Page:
Would Medicare Supplement Insurance fit my needs?

If you’re looking for a plan that gives you more Medicare benefits, find out how a Medicare Supplement Insurance plan could be right for you.

Living in the Midwest is great because we get to experience a change of seasons. Of course, I do have a favorite season and sometimes wish the weather wouldn’t change at all. Especially on a perfect day!

Many of us are like that: When we like something, we want it to stay the same. You might have a similar feeling about Medicare plans. That’s why Medicare Supplement Insurance is appealing. It’s “guaranteed renewable.” That means your policy can’t be canceled as long as you pay your monthly premium.

Want more coverage than Original Medicare?

Original Medicare includes Part A (hospital coverage) and Part B (doctor visits, outpatient care and supplies). But most people want more coverage. Learn about these reasons in Why buy a private plan.

People who enroll in Medicare can choose from different options, depending on the county where you live.

A Medicare Supplement plan (also known as Medigap) helps fill in the cost-sharing gaps in Original Medicare. Let’s highlight some reasons you might like Medicare Supplement Insurance:

  • You want help paying some of the costs Original Medicare doesn’t cover, like copays, coinsurance and deductibles
  • You want access to any U.S. doctors, clinics and hospitals that accept Medicare
  • You are OK with getting Part D drug coverage with a separate plan
  • You want extra benefits (like a fitness program or additional discounts)
  • You like to travel
  • You might move to another state and want to keep your plan
  • You want a plan that is guaranteed renewal

To help you understand a bit more about these plans, we created this chart. Compare Supplement Insurance to Original Medicare and see if it’s the best fit for you.




 Original MedicareSupplement Insurance
Are you eligible?• You are eligible when you turn 65, are permanently disabled at any age, or have End-Stage Renal Disease.• You must be enrolled in both Medicare Part A and Part B.

• You must live in the service area where the plan is offered.
When can you enroll?• You have seven months to enroll when you first get Medicare. Enroll three months before you turn age 65, the month you turn 65, or the three months after you turn 65.

• You can sign up during the General Election Period between Jan. 1 – March 31 if you didn’t sign up when you were first eligible and not eligible for a Special Enrollment Period

• You may have other chances to sign up using a Special Enrollment Period.
• You can enroll when you are eligible for Part B and for the next six months. If you apply after six months, you may have to include your health history to the health plan for approval.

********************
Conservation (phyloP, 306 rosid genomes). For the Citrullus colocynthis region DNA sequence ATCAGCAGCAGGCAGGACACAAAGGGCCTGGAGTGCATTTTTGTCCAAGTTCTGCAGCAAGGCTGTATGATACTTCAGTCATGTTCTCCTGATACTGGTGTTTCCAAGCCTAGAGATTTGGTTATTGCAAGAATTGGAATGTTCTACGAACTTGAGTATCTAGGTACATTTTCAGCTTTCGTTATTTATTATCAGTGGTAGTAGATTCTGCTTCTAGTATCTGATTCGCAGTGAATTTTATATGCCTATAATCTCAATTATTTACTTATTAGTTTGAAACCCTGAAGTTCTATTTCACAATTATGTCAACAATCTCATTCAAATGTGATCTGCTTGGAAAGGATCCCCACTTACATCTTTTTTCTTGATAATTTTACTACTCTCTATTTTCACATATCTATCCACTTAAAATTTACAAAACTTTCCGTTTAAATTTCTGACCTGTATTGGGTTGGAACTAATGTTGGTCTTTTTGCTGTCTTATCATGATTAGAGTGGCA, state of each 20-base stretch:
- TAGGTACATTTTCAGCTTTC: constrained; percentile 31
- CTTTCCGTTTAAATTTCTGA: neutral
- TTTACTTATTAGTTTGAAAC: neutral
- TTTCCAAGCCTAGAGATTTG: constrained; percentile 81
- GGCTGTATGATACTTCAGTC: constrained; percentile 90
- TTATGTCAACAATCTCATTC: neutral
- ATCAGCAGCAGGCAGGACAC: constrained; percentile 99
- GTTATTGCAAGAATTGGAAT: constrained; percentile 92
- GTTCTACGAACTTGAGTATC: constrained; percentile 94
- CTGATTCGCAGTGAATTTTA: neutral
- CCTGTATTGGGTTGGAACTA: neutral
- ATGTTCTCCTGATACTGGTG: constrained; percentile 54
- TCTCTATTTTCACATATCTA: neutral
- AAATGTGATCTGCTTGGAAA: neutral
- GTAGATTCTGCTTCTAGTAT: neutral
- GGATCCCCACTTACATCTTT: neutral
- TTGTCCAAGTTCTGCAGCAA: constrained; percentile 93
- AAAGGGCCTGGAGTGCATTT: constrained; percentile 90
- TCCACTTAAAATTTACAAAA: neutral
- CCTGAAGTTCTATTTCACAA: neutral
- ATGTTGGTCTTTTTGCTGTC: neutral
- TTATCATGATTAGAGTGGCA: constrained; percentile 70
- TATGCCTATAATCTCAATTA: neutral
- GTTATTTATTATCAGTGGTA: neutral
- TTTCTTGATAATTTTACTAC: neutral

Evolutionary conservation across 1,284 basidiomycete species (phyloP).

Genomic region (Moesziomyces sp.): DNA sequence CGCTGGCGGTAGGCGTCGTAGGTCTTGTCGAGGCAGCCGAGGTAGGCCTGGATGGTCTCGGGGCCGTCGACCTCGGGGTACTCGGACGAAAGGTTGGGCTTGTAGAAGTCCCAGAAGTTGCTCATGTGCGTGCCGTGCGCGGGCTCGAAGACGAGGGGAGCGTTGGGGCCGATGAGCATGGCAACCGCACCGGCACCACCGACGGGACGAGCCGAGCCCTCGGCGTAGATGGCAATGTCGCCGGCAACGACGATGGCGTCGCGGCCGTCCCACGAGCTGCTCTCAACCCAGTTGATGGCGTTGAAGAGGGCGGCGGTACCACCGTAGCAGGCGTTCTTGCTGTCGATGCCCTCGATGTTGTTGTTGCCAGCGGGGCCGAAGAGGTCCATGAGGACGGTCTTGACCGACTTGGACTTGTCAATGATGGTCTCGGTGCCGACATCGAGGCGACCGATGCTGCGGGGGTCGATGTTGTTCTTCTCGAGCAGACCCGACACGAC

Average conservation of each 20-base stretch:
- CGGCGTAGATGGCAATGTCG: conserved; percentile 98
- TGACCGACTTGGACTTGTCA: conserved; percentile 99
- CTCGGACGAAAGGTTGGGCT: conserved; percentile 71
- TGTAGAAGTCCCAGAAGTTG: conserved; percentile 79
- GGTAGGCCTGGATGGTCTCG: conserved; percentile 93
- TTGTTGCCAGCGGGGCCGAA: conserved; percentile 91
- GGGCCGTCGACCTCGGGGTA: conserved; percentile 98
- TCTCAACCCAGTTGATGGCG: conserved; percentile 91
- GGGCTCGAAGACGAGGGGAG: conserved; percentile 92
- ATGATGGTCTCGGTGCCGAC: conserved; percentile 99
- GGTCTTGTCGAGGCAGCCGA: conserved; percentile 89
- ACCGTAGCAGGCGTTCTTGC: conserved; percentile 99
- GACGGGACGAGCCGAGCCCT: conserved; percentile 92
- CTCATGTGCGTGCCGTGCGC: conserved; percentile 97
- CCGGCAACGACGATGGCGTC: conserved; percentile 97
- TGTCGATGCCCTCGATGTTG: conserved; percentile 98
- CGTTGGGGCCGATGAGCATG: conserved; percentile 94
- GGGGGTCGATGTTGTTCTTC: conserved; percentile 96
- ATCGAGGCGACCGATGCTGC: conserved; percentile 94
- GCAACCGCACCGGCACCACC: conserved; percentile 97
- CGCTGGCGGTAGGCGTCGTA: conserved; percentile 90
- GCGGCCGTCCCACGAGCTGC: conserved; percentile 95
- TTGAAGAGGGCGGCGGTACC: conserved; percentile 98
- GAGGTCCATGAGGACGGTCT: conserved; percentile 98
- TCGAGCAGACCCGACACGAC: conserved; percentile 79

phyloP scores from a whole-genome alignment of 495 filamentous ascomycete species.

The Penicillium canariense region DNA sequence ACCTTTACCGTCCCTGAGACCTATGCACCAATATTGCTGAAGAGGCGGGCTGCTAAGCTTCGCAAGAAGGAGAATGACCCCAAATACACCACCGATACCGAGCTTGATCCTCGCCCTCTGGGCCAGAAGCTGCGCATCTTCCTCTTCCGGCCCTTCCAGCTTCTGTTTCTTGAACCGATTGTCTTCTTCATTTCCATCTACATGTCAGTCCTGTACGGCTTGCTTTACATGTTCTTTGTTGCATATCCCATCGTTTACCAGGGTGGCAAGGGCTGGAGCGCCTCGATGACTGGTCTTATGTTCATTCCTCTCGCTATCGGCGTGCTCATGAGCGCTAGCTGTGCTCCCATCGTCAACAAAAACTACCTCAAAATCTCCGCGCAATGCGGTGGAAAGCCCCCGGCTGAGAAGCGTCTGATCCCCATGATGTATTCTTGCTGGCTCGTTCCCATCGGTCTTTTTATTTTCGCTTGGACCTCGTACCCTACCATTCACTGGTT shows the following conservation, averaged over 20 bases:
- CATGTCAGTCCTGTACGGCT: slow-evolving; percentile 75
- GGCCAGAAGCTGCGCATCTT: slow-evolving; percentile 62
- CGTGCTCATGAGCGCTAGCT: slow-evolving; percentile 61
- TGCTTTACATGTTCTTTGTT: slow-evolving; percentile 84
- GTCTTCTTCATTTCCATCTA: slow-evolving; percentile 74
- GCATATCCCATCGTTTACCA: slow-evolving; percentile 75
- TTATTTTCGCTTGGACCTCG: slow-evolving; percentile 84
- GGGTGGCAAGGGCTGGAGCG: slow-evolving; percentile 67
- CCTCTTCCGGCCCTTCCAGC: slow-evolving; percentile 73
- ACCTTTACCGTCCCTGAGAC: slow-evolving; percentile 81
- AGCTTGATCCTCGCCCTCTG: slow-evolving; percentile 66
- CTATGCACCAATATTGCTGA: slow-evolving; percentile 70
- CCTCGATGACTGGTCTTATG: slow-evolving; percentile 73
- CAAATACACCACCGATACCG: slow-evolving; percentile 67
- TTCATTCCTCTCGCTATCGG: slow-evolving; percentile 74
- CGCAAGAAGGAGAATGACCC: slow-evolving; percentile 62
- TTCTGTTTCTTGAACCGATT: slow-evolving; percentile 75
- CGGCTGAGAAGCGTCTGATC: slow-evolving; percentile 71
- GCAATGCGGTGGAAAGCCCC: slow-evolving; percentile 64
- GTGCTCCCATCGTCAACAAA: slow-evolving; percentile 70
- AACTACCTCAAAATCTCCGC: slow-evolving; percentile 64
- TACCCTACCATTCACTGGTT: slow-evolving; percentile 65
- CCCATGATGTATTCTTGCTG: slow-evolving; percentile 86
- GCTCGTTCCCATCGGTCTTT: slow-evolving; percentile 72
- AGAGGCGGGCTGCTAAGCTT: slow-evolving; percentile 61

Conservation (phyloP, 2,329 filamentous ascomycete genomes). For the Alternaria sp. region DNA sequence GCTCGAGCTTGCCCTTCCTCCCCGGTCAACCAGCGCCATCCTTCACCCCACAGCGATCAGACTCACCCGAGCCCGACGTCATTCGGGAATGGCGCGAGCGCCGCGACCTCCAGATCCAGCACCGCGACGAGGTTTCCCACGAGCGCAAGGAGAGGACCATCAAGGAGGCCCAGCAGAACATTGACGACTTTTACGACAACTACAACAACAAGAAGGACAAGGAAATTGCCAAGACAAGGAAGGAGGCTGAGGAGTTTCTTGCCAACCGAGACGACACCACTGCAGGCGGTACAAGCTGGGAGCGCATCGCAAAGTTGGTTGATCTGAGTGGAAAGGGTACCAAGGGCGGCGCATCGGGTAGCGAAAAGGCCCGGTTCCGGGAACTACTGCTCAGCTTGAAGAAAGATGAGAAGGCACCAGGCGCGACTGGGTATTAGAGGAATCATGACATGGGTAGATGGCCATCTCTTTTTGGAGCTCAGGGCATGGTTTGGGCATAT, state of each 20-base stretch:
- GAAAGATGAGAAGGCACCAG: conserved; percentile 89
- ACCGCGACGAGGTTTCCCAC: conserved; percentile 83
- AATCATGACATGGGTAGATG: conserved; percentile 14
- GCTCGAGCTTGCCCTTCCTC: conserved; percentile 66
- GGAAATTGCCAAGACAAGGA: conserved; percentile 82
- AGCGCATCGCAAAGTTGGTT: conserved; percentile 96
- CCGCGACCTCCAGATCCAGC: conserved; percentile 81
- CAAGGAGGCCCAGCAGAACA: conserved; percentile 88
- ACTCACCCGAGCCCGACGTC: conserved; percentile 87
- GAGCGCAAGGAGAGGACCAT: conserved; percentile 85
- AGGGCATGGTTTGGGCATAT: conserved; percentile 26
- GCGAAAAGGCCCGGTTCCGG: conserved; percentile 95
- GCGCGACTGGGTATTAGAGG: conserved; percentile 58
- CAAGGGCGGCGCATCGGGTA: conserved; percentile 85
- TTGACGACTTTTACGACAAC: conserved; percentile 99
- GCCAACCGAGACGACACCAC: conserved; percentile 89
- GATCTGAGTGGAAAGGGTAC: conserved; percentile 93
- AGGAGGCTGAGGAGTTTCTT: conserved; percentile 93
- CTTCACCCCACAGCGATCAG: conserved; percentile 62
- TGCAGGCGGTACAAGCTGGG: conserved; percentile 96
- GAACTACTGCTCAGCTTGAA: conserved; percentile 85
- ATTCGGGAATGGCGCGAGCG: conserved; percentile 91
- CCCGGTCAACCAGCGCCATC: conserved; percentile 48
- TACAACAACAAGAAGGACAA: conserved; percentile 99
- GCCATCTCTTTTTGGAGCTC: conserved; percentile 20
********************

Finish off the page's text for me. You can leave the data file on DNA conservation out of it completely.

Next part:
• You can enroll during special enrollment periods without providing your health history.
Monthly premium• Most people do not pay a Part A premium. Part B has a monthly premium that is based on income.• You pay your Medicare Part B monthly premium (and Part A premium if applicable).

• You pay a monthly premium for a Supplement plan. The premium amount may be different depending on the plan you choose, level of coverage you choose, and in many instances your age, tobacco use or health history.
What it covers• Medicare Part A pays some costs for care from a hospital, skilled nursing facility, home health, or hospice. It has deductibles and copays.

• Medicare Part B pays some costs for doctor visits, lab tests, X-rays, outpatient care and medical supplies. It has an annual deductible and 20% coinsurance for covered care.
• Original Medicare Parts A and B pay your health care costs first. The Supplement plan then pays some of the remaining costs, like copays, coinsurance or deductibles. The amount of coverage depends on the Supplement plan you select.

• Some plans may include a limit on how much you pay each year.

• Some plans may limit how much they pay for certain benefits each year.
Prescription coverage• Does not cover outpatient prescription medicines.• Outpatient prescription medicines are not covered. You’ll need to purchase a Part D prescription drug plan separately. (You’ll pay a penalty if you don’t enroll in a Part D plan when you are eligible.)




 Supplement Insurance
Convenience• You have access to any U.S. doctors, clinics and hospitals that accept Medicare

• Supplement Insurance is “guaranteed renewable” which means your policy can’t be canceled as long as you continue to pay your premiums.

• A Supplement plan is “portable,” which means you can generally move within the United States and keep your plan.
Extra perks and benefits• Many plans include a fitness program, routine eye and ear exams, worldwide emergency care or additional dental coverage.


The State Health Insurance Assistance Program offers free, independent counseling services and local workshops to help with your health care benefit decisions.

Visit medicare.gov, or talk to a Medicare expert, like an agent, broker or health plan sales rep.

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